Robert S. Silver C.B.E., M.A., Ph.D., D.Sc., D.Tech., F.I.Mech.E., F.Inst.P., F.R.S.E. engineer; born March 13, 1913; died April 21, 1997

Professor Robert Silver, who made an outstanding contribution to humanitarian and economic progress through his work on desalination, has died at the age of 84.

Bob Silver was born in 1913 in Montrose where his family had a laundry business. On leaving school he went to Glasgow University to study Natural Philosophy gaining a MA and then a BSc (1st Class Honours) in 1932. He stayed on at Glasgow to study for a PhD in gaseous combustion.

He went on to use this expertise in combustion in several engineering companies: the Gas Council, ICI, G & J Weir, but never lost his interest in research and later submitted for and was awarded a DSc from Glasgow University.

In 1952 Silver returned to G & J Weir as their research director. At that time a significant part of their business was the production of fresh water from seawater in distillation equipment on board ships. With the oil boom just beginning in the Middle East it was apparent that in order for these countries to expand they would need a reliable and affordable supply of fresh water and this would have to come from the distillation of seawater.

Silver redesigned the marine distillers and developed the Multi-Stage Flash desalination process without which the arid countries in the Middle East would have no water supply even in the present day. His contribution in the field of desalination cannot be minimised and like so may Scots his death will be felt in countries so far removed from the land of their birth. For his contribution to desalination Silver was awarded the Unesco Prize for Science in 1968.

Although Bob Silver was a very practical person he always had a deep appreciation of the philosophy of engineering and, in 1962, he began his academic career as Professor of Mechanical Engineering at Heriot-Watt University in Edinburgh. In 1967 he returned to Glasgow University taking up the James Watt Chair in Mechanical Engineering a post he held until his retiral in 1979.

At Glasgow he continued his work in thermodynamics: the study of thermal energy processes and transfer, and exposed his students to his own very individual approach to the teaching of the subject. This approach he eventually published in his Introduction to Thermodynamics in 1971.

His interest in desalination research was also very important to him and students from all over the world would come, as they still do, to Glasgow to study desalination technology. In 1967 he was honoured to be awarded a CBE and happy to have it conferred at the Palace of Holyroodhouse. In 1980 he was elected as a Foreign Associate of the US Academy of Engineering. After his retiral he still took a great interest in desalination and thermodynamics and was still active as an engineering consultant for many years until ill health made this impossible.

Silver also had a love of Scotland and all things Scottish. He was an ardent Scottish Nationalist standing for the SNP as a candidate in the 1979 election in the Craigton Constituency of Glasgow as was an easily recognised figure at party conventions over many years.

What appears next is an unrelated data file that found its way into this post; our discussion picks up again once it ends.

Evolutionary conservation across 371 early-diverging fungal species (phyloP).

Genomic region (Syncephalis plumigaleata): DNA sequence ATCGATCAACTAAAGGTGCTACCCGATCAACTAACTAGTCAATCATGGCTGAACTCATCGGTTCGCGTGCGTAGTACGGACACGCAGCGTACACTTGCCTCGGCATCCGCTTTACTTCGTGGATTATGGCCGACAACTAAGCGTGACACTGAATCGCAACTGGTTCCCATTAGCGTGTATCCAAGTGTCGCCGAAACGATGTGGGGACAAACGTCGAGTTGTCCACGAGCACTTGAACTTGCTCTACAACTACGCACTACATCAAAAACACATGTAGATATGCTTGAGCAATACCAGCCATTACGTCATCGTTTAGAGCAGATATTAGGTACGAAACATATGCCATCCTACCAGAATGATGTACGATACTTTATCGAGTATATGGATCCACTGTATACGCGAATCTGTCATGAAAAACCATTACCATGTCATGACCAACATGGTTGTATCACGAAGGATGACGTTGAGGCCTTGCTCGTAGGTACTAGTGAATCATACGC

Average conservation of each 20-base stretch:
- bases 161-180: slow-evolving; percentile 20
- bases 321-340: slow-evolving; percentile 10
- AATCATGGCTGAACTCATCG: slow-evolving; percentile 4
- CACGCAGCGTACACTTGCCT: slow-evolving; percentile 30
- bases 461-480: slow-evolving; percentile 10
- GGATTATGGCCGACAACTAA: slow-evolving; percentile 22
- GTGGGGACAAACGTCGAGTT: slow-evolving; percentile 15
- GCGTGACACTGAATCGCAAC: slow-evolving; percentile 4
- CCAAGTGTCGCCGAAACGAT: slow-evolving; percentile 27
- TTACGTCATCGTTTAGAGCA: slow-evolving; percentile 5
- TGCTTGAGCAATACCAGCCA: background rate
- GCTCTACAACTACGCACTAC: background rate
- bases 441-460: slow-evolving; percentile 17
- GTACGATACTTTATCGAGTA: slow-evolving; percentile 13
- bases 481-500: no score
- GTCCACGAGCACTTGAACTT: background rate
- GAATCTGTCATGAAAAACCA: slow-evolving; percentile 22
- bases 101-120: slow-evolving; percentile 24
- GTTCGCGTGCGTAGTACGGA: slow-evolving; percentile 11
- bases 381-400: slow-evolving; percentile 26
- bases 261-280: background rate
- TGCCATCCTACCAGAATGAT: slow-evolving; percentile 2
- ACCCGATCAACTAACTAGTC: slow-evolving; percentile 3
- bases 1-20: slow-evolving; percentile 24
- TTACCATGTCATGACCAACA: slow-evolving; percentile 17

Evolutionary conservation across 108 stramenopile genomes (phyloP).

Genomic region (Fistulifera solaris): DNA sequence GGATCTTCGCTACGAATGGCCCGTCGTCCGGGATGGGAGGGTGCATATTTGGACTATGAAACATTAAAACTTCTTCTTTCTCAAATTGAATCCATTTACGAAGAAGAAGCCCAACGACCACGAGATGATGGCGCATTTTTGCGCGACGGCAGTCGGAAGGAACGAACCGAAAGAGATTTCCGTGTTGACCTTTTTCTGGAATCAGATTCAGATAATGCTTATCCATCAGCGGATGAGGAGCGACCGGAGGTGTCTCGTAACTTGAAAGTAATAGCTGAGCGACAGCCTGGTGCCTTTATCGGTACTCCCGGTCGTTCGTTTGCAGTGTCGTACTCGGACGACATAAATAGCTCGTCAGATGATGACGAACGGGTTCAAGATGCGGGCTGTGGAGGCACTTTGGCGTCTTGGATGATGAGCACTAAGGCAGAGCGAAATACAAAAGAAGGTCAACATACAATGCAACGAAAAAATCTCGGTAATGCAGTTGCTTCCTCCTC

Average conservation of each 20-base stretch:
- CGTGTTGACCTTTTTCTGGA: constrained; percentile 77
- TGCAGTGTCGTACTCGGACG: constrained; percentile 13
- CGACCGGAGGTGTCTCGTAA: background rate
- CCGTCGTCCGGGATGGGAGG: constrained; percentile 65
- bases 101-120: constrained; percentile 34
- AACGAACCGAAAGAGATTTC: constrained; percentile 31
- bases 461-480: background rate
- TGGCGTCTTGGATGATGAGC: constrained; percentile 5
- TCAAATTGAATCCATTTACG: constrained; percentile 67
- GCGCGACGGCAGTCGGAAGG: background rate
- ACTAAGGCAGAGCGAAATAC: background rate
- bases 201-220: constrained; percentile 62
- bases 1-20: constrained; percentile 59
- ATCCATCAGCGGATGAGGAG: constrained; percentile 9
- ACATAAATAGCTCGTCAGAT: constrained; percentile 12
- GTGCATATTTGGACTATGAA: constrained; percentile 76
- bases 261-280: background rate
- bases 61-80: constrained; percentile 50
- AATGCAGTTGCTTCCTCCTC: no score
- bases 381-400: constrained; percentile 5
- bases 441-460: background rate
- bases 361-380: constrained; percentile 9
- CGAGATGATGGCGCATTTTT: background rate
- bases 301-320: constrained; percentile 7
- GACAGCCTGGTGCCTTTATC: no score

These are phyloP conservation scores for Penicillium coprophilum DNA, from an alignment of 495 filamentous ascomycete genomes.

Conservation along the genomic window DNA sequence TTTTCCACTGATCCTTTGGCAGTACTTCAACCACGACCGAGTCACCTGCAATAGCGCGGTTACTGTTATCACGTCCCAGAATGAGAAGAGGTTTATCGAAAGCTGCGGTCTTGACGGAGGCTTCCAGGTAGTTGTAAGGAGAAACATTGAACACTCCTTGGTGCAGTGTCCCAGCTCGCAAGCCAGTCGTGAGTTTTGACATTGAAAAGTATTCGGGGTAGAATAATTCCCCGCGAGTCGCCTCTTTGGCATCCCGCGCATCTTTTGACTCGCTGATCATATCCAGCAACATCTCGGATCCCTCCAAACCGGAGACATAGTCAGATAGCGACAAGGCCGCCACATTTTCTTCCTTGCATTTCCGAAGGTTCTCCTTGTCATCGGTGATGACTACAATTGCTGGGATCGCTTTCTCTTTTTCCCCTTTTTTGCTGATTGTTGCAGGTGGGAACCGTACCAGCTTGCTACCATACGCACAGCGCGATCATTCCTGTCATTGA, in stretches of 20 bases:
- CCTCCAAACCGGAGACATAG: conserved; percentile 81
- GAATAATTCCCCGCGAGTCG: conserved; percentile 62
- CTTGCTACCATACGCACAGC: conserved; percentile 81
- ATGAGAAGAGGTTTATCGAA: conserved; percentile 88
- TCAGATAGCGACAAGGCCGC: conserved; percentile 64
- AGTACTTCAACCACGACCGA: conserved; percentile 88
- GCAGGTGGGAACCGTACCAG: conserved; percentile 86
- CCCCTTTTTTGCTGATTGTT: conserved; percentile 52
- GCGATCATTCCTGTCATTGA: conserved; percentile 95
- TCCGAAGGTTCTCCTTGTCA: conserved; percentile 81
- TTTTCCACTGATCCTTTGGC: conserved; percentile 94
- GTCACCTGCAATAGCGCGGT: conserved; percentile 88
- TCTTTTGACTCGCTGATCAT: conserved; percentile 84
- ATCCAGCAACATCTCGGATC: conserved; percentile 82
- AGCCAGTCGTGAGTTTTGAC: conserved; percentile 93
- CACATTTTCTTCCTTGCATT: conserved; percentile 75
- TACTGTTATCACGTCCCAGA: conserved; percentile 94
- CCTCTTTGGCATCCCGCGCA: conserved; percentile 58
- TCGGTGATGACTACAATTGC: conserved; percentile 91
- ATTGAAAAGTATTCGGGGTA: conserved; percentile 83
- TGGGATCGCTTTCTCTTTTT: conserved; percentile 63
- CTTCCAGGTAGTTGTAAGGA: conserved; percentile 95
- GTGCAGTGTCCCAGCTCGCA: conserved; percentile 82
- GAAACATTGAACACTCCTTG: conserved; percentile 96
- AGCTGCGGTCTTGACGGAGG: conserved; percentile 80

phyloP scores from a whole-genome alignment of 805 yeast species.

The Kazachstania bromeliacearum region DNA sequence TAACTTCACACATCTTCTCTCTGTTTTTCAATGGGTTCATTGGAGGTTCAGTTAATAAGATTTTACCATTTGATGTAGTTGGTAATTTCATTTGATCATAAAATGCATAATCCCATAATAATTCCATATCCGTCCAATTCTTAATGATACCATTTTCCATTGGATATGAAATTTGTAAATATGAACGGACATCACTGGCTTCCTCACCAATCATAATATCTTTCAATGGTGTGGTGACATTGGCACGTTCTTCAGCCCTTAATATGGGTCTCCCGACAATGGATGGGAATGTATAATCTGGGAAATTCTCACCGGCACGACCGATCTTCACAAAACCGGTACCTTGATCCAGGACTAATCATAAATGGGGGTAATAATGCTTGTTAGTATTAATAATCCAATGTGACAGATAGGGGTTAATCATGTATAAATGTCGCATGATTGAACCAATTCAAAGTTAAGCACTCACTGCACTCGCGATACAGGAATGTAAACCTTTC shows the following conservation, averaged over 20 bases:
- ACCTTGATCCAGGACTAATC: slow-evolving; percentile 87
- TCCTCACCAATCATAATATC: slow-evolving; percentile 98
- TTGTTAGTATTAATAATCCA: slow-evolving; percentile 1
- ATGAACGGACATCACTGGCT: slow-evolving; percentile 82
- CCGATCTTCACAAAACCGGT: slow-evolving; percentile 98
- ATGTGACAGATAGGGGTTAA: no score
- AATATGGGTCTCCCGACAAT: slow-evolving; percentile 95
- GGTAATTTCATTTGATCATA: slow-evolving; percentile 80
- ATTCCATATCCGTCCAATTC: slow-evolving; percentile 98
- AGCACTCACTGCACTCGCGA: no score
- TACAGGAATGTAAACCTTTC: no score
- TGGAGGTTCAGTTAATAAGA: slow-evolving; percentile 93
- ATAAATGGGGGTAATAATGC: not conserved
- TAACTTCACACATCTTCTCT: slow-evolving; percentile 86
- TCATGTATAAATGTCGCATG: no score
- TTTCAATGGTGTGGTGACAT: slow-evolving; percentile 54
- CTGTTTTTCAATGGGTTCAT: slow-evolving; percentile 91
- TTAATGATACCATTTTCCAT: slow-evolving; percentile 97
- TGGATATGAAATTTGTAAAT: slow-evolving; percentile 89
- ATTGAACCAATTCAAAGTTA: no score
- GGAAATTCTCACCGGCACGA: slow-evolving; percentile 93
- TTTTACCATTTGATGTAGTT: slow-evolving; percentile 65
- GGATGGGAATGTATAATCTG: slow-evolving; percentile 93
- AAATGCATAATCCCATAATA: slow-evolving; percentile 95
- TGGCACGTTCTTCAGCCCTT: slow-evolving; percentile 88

He was passionate about Scottish language and literature not only of the Doric tradition of the North East, but also of Gaelic. He was a poet and a playwright.

His play The Bruce was published by the Saltire Society in 1986 subsequently broadcast by the BBC Radio and put on at the Edinburgh Festival. A one-act play The Picture was put on in London and is still popular with many amateur companies. A collection of his poems Conflict and Context has been published by Chapman. He was a prodigious writer to the newspapers and his thoughts on a wide range of topics could be seen regularly appearing in the letter columns of our national press.

Bob Silver was a Scot who had a national and international reputation. He was a big man both physically and intellectually and all who came in contact with him will never forget his contribution to science and literature.

He is survived by his sons Colin and Alasdair and his grandchildren Robbie and Catriona.

LORD Weir writes: The death of Bob Silver marks the passing of one of the most inventive and original Scottish figures in the fields of engineering and science.

His academic career as James Watt Professor at the University of Glasgow and, previously, at Heriot-Watt University was distinguished enough in its own right. Beyond that, he gained international stature and recognition from his role as the father of the modern desalination industry on which millions of people in arid countries depend today. This contribution to engineering and human wellbeing was rightly recognised in 1968 with the award to him of the Unesco Prize for Science.

His work in inventing the main desalination process used today was carried out while he was head of research for Weir at Cathcart.

The significance of his work is that it is now practical to build desalination units two-and-a-half times as efficient in energy consumption, and 15 times larger in capacity, than was possible before his developments.

In doing this he did not, however, look on himself as an inventor, but rather as someone who had logically applied a fundamental understanding of certain physical phenomena - which previously had not been well understood - to the solution of practical problems.

He was also a person of great charm, with the widest range of interests, particularly in Scottish literature, history, and politics. In that last context, he was a long time advocate of Scottish independence. All of us who worked with him were proud to have known him.